(U-WIRE) NASHVILLE, Tenn. – As many of us prepare to enter the “real world” in May, the job market we are encountering does not resemble the job market our predecessors faced when they graduated.
I am not alluding to the economic downturn that seems to be slowly festering in America that all the newspapers, news broadcasts, barbershops and nervous seniors fervently discuss. Nor am I alluding, for once, to the increasing complexity of a global community, although both of these stand at the forefront of our vision.
I am alluding, rather, to questions that have arisen in the wake of Enron’s filing for bankruptcy in the last few months, and the ensuing judicial investigation.
Can the employees of a large corporation trust their management?
Can the employees of such a corporation place their destinies in management’s hands and still expect to make a career and retire with benefits?
Can our government allow corporate executives to operate with impunity?
First, let’s briefly recap aspects of the Enron fiasco. Enron, the seventh-largest corporation in the United States and the largest energy company, overstated its profits by around $600 million from 1997 to 2000, while keeping the executives’ own sideline companies off of the books, according to the BBC.
Once this overstatement became public, the stock plummeted, massive layoffs ensued and many files were to be shredded.
While the Enron stock rose to its zenith price, its management allegedly barred employees from selling their shares of stock while simultaneously liquidating their own shares of Enron stock. This began in 1999 by Enron’s top executives.
Allegedly, more than a dozen top executives made over $30 million each from this practice, with CEO Kenneth Lay allegedly making $10.1 billion.
Since many Enron employees held retirement plans that were extremely heavy in Enron stock, once the stock plummet began, these people were left to be buried under the weight of the collapse.
According to Rep. Henry Waxman (D-Calif.), who is taking part in the investigation, on Aug. 27, Lay sent an e-mail to all Enron employees stating that restoring investor confidence was the highest priority for Enron and that the stocks would soon rise sharply.
Nevertheless, by this juncture the value of a share of Enron had fallen drastically from its high of $90 a share, and Lay had already gotten rid of $40 million in Enron shares just in 2001. Presently, a share of Enron stock is worth less than a dollar.
Back to the first question: can employees afford to trust their management in the future? I wish that I could shout a resounding “of course!” without any doubts in the back of my mind, but that is just not the case.
Obviously, all corporations should not be judged by Enron’s alleged duplicity, and there exists neither a perfect nor a demonic corporation.
Nevertheless, I also do not believe that the energy giant’s top brass are the only top corporate executives that are capable of mismanaging a company for personal gain (assuming that the allegations are true), and this incident may possibly repeat somewhere down the road.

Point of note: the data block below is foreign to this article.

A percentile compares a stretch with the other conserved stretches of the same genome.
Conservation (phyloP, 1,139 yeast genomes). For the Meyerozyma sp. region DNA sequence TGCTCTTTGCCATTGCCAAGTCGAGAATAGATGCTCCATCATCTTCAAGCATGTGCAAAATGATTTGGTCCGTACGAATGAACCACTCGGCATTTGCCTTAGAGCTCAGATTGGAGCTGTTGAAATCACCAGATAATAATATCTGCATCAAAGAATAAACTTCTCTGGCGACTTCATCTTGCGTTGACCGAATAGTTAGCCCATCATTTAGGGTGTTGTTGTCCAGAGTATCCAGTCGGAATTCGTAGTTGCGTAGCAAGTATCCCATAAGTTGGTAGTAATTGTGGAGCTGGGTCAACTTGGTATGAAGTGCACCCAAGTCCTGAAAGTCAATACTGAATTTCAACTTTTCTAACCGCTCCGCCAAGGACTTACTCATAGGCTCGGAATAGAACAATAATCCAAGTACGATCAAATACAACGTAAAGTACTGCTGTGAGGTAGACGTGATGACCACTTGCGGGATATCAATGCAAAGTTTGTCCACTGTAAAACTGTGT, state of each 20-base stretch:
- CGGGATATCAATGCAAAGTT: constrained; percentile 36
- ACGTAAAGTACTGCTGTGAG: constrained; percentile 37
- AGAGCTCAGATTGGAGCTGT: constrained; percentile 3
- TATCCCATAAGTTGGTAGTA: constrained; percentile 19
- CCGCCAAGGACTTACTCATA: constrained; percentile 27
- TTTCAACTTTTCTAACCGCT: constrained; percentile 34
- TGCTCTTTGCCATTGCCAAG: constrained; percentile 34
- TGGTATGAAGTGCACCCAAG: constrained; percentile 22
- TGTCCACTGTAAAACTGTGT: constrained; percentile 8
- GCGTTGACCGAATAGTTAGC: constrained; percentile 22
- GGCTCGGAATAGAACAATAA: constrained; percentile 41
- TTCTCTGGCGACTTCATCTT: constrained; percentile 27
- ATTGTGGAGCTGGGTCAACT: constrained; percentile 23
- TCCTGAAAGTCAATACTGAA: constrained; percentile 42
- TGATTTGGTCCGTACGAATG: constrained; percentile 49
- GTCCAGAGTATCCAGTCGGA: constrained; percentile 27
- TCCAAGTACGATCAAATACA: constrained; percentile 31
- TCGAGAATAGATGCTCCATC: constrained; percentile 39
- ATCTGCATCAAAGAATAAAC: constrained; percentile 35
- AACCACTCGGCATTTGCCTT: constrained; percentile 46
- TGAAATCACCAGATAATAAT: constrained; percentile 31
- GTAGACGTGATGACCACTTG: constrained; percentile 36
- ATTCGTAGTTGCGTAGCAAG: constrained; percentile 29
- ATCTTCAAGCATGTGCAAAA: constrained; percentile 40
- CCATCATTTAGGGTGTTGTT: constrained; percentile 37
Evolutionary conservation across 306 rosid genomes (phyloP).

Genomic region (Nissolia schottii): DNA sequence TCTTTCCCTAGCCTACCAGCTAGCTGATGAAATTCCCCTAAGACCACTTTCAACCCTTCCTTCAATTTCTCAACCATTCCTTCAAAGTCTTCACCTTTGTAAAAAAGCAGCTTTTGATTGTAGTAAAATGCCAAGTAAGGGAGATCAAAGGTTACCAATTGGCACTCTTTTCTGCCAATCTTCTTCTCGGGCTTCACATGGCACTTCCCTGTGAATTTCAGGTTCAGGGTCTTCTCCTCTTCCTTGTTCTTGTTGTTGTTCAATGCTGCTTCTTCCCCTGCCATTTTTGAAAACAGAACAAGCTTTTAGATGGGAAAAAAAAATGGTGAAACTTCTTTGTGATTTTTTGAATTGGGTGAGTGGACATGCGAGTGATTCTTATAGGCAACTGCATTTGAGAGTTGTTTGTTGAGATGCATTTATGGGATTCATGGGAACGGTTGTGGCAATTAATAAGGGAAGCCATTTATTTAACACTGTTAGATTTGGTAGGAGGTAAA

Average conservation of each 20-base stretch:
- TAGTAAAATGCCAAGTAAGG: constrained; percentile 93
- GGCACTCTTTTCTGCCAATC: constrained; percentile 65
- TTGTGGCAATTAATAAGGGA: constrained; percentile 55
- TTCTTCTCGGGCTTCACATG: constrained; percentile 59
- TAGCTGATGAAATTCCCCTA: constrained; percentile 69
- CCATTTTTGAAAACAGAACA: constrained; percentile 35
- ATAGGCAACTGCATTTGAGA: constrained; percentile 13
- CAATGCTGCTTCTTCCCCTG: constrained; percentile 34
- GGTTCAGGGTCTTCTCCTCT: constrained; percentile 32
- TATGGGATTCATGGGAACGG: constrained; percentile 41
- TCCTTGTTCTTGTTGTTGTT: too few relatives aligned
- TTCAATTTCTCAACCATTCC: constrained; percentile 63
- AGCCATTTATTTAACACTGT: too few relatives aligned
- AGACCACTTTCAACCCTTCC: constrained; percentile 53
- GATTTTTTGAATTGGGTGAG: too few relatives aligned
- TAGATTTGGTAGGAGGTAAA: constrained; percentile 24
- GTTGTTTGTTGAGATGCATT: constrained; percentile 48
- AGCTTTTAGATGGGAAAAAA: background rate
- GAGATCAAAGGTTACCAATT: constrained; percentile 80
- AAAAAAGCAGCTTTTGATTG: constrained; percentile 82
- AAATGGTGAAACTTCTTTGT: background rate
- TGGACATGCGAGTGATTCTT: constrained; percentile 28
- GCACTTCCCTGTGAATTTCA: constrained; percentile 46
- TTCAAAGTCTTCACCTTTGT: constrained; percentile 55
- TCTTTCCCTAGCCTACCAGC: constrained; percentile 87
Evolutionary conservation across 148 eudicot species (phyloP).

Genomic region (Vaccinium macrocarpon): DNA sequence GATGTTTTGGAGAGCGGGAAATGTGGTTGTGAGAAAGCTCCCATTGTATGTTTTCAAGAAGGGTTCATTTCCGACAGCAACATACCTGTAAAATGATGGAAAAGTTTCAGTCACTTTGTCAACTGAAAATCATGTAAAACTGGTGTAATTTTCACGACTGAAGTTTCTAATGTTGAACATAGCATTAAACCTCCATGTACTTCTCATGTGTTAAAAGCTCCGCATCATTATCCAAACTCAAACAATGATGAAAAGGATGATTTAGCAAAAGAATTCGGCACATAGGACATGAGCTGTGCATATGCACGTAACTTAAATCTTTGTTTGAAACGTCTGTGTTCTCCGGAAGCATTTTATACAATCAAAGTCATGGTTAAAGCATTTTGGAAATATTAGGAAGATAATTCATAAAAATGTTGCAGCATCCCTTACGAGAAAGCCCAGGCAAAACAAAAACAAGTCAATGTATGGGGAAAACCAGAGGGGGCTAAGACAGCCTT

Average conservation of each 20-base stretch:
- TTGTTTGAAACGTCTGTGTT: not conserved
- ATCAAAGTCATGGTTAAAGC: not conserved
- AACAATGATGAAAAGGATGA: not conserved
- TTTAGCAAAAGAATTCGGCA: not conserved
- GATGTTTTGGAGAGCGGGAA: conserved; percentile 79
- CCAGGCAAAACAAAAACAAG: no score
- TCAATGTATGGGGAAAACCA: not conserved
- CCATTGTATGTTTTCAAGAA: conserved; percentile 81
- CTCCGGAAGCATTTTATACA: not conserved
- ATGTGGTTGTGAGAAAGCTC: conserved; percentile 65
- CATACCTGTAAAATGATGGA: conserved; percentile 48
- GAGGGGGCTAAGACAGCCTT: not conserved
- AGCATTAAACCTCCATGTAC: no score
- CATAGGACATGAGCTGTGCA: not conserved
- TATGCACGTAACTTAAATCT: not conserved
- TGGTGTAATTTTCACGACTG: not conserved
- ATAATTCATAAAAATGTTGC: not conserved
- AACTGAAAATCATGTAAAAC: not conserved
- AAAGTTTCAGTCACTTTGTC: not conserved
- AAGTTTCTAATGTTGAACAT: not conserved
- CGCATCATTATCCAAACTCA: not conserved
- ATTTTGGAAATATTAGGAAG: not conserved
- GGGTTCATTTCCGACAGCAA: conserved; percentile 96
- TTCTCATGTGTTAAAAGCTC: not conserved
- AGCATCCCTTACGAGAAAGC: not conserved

Human nature is inherently fallible, and, unfortunately, this fallibility can run rampant when we allow white-collar crime to fester without accountability.
This question, moreover, becomes even cloudier when we seniors ponder our future jobs in the business world; that is, assuming that many of us in fact will end up in the business sector, which I believe is highly probable. When you accept a job with a business, you assume that you have become part of a team that collectively works for the good and profitability of the company, which includes the good of its employees.
Much of our economic system has depended upon this trend to spread the wealth, somewhat, among a nation’s population through private enterprise.
It will not be equal by any means, but that’s not inherent within our economic system, and we still have one of the most stable societies in the world.
I am not writing this column as a complete damnation of capitalism or the business world. The realm of free enterprise always has and always will be one that adheres to the survival of the fittest.
What I am asking is that we look at the Enron collapse and start raising questions about how we can avoid such a collapse in the future, keeping human fallibility in mind. Also, since many of us will be out of college in the near future, we need to realize that one day we may be caught in such a horrible sweep and need to decipher how to avoid being caught in such a fiasco.
What can be inferred when the seventh-largest corporation in the nation collapses due to alleged despicable actions within its management?
Maybe it is time to get serious about holding white-collar criminals accountable.
Maybe it is time to alter the laws so that a few executives cannot profit from destroying the retirements of thousands and hope to get away with it.
Maybe it is time for us to realize that no system is perfect and we must be constantly vigilant in order to ensure well-being and prosperity for both ourselves and our peers.
What do we tell the thousands of people who had dedicated their careers to and invested their livelihoods in Enron and lost? Do we tell them that “it’s a bummer,” but “you’ll get over it?”
If the allegations concerning Enron’s chief executives prove true, will our judicial system hold them accountable for their actions, even in the eyes of those who lost everything?
These are tough questions whose answers are still unknown, but let’s start asking them.